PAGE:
With a sock full of money and the determination of an employed person, Hobo goes to the local pawn shop to see what they have in lawnmowers. While there, 3 men in ski masks walk in and start shooting up the place, and that is just about all that Hobo can take. He opts for the shotgun as an impulse buy, and finishes off the 3 masked idiots in seconds. Then he takes on the streets. The first to go are the people running the bum fights, and then the pimps and child molesters, until finally Hobo is causing enough trouble to attract major attention. The Duke orders that all of the homeless people in town must be killed, or children will start dying, and the public goes crazy. With the world against him, Hobo still does his thing, and manages to kill The Duke’s son with a shot to the dick. Ouch. The Duke calls in The Plague, two guys who are basically walking tanks, and has Hobo captured so that he can be properly punished.
At this point, the movie becomes Hooker With A Shotgun, because that adorable street hussy grabs Hobo’s signature piece (haha), makes a brave and misguided speech about how homeless people are real people too, and then goes out to save Hobo’s life. When she finds him, his head is poking out of a manhole cover and there is a tow-rope around his neck. She is able to kill one of the members of The Plague with her gun and a shield that she made out of a lawnmower (complete fiction, women can’t use tools), but the tables turn when her hand is forced in to said lawnmower. Meanwhile, Hobo has been freed, and while he is getting his gun back, the hooker is able to use her protruding arm bone to stab The Duke for his trouble. The cops arrive, and a standoff begins. Hobo lets The Duke know that they are driving to Hell together, and The Duke gets to ride shotgun. Hobo doesn’t survive thanks to the crooked police, but who cares, the movie is over. Oh, and I guess the hooker is now a member of The Plague or something.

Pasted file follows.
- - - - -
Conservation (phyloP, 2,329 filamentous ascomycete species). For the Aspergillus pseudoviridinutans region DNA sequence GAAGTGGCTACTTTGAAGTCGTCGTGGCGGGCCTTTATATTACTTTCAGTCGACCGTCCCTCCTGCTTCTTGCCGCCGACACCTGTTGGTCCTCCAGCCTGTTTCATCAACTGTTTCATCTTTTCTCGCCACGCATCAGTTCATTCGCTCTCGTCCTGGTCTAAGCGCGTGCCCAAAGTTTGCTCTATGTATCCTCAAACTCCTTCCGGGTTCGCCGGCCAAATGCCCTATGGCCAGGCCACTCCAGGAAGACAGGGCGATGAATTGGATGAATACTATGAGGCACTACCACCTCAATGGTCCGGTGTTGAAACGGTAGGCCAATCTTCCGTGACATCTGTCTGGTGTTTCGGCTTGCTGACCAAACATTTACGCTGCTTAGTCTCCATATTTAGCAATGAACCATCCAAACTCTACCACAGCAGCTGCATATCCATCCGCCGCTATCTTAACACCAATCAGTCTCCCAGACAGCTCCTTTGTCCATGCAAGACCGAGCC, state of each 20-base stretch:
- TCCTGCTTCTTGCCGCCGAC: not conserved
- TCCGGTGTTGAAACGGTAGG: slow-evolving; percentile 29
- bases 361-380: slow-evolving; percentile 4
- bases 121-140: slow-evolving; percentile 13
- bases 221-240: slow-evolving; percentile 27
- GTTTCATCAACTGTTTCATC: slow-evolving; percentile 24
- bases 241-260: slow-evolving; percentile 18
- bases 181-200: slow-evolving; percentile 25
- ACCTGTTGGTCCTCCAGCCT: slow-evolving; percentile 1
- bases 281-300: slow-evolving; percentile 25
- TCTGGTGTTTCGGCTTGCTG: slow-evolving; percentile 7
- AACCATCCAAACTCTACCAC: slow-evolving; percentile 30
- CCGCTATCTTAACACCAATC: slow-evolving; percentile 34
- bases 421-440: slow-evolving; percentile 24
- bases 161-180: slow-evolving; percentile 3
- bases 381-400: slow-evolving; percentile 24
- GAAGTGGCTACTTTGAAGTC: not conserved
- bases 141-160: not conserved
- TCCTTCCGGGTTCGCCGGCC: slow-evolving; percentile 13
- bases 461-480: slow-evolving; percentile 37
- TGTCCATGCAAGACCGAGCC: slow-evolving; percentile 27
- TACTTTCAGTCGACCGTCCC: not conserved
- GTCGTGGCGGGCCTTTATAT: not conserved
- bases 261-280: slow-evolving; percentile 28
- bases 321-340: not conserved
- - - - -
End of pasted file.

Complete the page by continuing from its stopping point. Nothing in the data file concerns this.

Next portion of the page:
Where do I begin on the reasons why I love this movie? The dialogue is amazing, and when Hobo speaks, you listen. The philosophical point that you cannot solve the world’s problems with a shotgun is proven to be moot, and the comparison of homeless people who have weapons with bears is unmistakably accurate. The visceral brutality of the movie integrates very well with the story (it’s never necessary to burn a school bus full of children, but who gives a sh**.), and the story itself is not over-complicated by the burdens of political correctness, character development, or plausible city conditions. However, through all of the death, destruction, hookers, crooked cops, cocaine, gang activity, newspaper headlines, bum fights, catch phrases, and bears, this movie is about one thing at heart: A hobo with a shotgun.
I suggest this movie to anyone and everyone, because I believe it completely encompasses what I love about bad movies. Thank you very much to my friend LaRue for hosting this movie at his house, and to everyone who attended the mini-screening. Remember to check out the counter-part to this review at The Awesome Man’s Burden! Until next time, boys and girls, keep watching those bad movies, and I’ll keep drinking until the dark hole in my soul fills up and makes me feel like a real person.
P.S. I never want to be in this situation: